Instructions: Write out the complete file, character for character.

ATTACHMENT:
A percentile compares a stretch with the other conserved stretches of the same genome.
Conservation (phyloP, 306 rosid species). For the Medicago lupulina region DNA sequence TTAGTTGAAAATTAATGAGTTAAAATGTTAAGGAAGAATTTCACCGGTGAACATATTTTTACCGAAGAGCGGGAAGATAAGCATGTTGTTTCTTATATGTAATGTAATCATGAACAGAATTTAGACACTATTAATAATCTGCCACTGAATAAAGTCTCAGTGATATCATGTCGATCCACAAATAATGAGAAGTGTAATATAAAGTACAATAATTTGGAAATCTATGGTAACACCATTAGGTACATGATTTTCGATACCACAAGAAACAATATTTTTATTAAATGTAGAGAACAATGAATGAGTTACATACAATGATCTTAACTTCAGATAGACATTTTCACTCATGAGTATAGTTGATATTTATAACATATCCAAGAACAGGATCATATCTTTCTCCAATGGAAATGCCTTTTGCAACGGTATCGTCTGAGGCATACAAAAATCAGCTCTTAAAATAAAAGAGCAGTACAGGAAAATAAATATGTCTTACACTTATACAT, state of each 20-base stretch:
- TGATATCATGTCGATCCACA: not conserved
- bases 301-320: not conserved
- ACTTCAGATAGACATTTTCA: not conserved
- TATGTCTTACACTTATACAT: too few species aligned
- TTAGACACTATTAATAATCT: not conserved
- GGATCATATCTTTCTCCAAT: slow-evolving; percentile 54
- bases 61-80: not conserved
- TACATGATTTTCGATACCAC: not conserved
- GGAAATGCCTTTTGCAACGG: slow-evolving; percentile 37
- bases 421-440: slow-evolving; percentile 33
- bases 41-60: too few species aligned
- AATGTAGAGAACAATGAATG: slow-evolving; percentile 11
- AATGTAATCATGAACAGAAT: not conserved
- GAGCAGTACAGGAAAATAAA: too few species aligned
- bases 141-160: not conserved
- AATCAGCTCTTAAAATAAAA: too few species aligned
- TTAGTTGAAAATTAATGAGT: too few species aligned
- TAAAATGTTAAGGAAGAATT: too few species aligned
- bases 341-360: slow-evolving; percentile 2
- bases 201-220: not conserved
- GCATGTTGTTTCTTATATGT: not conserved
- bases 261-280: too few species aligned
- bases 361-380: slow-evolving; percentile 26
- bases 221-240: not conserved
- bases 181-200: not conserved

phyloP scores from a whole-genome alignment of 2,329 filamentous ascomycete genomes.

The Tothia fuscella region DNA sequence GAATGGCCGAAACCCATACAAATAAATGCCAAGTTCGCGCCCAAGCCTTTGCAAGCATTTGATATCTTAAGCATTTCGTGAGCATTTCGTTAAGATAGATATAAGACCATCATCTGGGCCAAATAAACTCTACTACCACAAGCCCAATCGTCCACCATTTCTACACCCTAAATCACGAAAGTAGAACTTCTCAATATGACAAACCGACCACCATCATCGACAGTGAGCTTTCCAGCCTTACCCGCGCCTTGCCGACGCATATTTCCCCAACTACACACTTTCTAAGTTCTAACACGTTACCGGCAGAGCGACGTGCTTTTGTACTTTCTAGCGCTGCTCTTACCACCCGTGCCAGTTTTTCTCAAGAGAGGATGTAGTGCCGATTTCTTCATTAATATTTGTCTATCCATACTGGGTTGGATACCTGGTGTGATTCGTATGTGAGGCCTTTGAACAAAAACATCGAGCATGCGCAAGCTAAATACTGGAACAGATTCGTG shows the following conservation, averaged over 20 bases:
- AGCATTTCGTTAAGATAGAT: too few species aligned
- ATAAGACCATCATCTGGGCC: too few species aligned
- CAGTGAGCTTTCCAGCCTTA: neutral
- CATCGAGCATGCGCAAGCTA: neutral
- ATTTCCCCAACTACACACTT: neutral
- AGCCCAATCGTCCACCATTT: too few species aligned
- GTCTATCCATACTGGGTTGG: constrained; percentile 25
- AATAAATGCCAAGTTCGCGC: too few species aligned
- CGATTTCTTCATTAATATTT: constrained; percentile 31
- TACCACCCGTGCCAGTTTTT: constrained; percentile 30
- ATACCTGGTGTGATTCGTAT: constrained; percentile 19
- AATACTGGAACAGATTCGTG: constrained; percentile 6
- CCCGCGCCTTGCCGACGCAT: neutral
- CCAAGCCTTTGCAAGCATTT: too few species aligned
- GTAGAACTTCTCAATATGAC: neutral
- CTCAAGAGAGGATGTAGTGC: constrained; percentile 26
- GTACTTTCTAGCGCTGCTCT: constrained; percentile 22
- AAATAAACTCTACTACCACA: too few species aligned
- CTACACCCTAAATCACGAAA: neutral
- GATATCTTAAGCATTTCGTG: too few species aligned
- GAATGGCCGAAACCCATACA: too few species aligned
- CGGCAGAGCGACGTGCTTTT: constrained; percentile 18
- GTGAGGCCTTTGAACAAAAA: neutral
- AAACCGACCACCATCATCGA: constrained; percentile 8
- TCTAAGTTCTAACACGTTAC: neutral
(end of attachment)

A percentile compares a stretch with the other conserved stretches of the same genome.
Conservation (phyloP, 306 rosid species). For the Medicago lupulina region DNA sequence TTAGTTGAAAATTAATGAGTTAAAATGTTAAGGAAGAATTTCACCGGTGAACATATTTTTACCGAAGAGCGGGAAGATAAGCATGTTGTTTCTTATATGTAATGTAATCATGAACAGAATTTAGACACTATTAATAATCTGCCACTGAATAAAGTCTCAGTGATATCATGTCGATCCACAAATAATGAGAAGTGTAATATAAAGTACAATAATTTGGAAATCTATGGTAACACCATTAGGTACATGATTTTCGATACCACAAGAAACAATATTTTTATTAAATGTAGAGAACAATGAATGAGTTACATACAATGATCTTAACTTCAGATAGACATTTTCACTCATGAGTATAGTTGATATTTATAACATATCCAAGAACAGGATCATATCTTTCTCCAATGGAAATGCCTTTTGCAACGGTATCGTCTGAGGCATACAAAAATCAGCTCTTAAAATAAAAGAGCAGTACAGGAAAATAAATATGTCTTACACTTATACAT, state of each 20-base stretch:
- TGATATCATGTCGATCCACA: not conserved
- bases 301-320: not conserved
- ACTTCAGATAGACATTTTCA: not conserved
- TATGTCTTACACTTATACAT: too few species aligned
- TTAGACACTATTAATAATCT: not conserved
- GGATCATATCTTTCTCCAAT: slow-evolving; percentile 54
- bases 61-80: not conserved
- TACATGATTTTCGATACCAC: not conserved
- GGAAATGCCTTTTGCAACGG: slow-evolving; percentile 37
- bases 421-440: slow-evolving; percentile 33
- bases 41-60: too few species aligned
- AATGTAGAGAACAATGAATG: slow-evolving; percentile 11
- AATGTAATCATGAACAGAAT: not conserved
- GAGCAGTACAGGAAAATAAA: too few species aligned
- bases 141-160: not conserved
- AATCAGCTCTTAAAATAAAA: too few species aligned
- TTAGTTGAAAATTAATGAGT: too few species aligned
- TAAAATGTTAAGGAAGAATT: too few species aligned
- bases 341-360: slow-evolving; percentile 2
- bases 201-220: not conserved
- GCATGTTGTTTCTTATATGT: not conserved
- bases 261-280: too few species aligned
- bases 361-380: slow-evolving; percentile 26
- bases 221-240: not conserved
- bases 181-200: not conserved

phyloP scores from a whole-genome alignment of 2,329 filamentous ascomycete genomes.

The Tothia fuscella region DNA sequence GAATGGCCGAAACCCATACAAATAAATGCCAAGTTCGCGCCCAAGCCTTTGCAAGCATTTGATATCTTAAGCATTTCGTGAGCATTTCGTTAAGATAGATATAAGACCATCATCTGGGCCAAATAAACTCTACTACCACAAGCCCAATCGTCCACCATTTCTACACCCTAAATCACGAAAGTAGAACTTCTCAATATGACAAACCGACCACCATCATCGACAGTGAGCTTTCCAGCCTTACCCGCGCCTTGCCGACGCATATTTCCCCAACTACACACTTTCTAAGTTCTAACACGTTACCGGCAGAGCGACGTGCTTTTGTACTTTCTAGCGCTGCTCTTACCACCCGTGCCAGTTTTTCTCAAGAGAGGATGTAGTGCCGATTTCTTCATTAATATTTGTCTATCCATACTGGGTTGGATACCTGGTGTGATTCGTATGTGAGGCCTTTGAACAAAAACATCGAGCATGCGCAAGCTAAATACTGGAACAGATTCGTG shows the following conservation, averaged over 20 bases:
- AGCATTTCGTTAAGATAGAT: too few species aligned
- ATAAGACCATCATCTGGGCC: too few species aligned
- CAGTGAGCTTTCCAGCCTTA: neutral
- CATCGAGCATGCGCAAGCTA: neutral
- ATTTCCCCAACTACACACTT: neutral
- AGCCCAATCGTCCACCATTT: too few species aligned
- GTCTATCCATACTGGGTTGG: constrained; percentile 25
- AATAAATGCCAAGTTCGCGC: too few species aligned
- CGATTTCTTCATTAATATTT: constrained; percentile 31
- TACCACCCGTGCCAGTTTTT: constrained; percentile 30
- ATACCTGGTGTGATTCGTAT: constrained; percentile 19
- AATACTGGAACAGATTCGTG: constrained; percentile 6
- CCCGCGCCTTGCCGACGCAT: neutral
- CCAAGCCTTTGCAAGCATTT: too few species aligned
- GTAGAACTTCTCAATATGAC: neutral
- CTCAAGAGAGGATGTAGTGC: constrained; percentile 26
- GTACTTTCTAGCGCTGCTCT: constrained; percentile 22
- AAATAAACTCTACTACCACA: too few species aligned
- CTACACCCTAAATCACGAAA: neutral
- GATATCTTAAGCATTTCGTG: too few species aligned
- GAATGGCCGAAACCCATACA: too few species aligned
- CGGCAGAGCGACGTGCTTTT: constrained; percentile 18
- GTGAGGCCTTTGAACAAAAA: neutral
- AAACCGACCACCATCATCGA: constrained; percentile 8
- TCTAAGTTCTAACACGTTAC: neutral